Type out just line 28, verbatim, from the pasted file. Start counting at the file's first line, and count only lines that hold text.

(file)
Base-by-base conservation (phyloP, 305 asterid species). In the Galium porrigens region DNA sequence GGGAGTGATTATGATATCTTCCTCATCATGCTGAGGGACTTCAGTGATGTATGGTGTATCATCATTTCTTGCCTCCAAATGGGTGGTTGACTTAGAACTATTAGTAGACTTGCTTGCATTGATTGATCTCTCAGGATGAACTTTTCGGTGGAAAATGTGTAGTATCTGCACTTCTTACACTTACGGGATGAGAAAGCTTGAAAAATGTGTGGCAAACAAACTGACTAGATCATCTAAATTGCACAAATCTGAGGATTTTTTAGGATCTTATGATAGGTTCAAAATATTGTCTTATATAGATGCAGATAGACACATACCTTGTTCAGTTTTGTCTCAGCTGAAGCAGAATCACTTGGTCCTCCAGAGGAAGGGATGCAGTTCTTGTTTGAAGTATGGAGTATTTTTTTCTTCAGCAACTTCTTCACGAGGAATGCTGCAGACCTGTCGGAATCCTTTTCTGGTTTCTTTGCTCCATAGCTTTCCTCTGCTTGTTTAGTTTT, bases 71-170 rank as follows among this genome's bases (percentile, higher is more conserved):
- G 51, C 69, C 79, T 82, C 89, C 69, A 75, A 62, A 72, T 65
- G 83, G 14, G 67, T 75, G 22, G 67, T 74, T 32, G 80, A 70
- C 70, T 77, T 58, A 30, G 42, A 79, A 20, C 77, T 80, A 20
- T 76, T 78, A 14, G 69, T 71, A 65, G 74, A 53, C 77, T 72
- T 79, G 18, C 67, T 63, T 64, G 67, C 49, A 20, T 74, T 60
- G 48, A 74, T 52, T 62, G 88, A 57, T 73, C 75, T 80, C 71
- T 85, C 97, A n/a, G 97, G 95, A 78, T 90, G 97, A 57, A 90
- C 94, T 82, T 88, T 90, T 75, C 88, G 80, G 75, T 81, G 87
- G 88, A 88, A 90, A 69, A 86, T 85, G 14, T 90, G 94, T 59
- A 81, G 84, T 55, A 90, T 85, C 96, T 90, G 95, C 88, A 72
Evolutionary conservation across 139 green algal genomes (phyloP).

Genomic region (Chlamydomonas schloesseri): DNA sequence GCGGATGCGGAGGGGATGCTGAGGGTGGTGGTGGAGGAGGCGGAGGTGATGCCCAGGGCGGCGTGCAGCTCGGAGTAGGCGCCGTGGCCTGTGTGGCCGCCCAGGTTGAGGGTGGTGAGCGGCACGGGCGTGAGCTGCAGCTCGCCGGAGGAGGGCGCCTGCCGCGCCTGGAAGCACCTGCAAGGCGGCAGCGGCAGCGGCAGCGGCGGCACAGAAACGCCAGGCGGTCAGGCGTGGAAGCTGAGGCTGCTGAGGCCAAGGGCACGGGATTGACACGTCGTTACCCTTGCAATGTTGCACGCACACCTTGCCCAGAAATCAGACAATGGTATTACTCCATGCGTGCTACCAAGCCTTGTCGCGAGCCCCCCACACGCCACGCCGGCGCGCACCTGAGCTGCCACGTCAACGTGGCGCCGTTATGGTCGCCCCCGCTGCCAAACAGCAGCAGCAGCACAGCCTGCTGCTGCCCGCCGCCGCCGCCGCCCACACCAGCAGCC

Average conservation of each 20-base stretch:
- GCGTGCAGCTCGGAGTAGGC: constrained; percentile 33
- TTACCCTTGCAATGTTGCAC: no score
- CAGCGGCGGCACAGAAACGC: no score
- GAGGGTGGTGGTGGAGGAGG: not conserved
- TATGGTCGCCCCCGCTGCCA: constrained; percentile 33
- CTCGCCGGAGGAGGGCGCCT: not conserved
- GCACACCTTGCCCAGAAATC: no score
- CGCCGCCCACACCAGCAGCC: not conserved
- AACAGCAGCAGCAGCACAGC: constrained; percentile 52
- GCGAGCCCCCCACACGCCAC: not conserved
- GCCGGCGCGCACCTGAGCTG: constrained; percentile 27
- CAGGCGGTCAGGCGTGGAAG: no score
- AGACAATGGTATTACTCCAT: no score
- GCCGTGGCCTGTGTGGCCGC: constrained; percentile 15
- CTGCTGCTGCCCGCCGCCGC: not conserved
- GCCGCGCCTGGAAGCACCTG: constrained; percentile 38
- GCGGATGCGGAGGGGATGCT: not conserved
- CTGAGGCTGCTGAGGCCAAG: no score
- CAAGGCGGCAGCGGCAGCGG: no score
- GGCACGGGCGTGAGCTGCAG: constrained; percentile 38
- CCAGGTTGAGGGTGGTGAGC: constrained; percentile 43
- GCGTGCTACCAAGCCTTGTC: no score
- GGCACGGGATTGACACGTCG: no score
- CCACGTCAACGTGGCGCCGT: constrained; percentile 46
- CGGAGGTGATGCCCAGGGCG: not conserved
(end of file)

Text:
- GCCGTGGCCTGTGTGGCCGC: constrained; percentile 15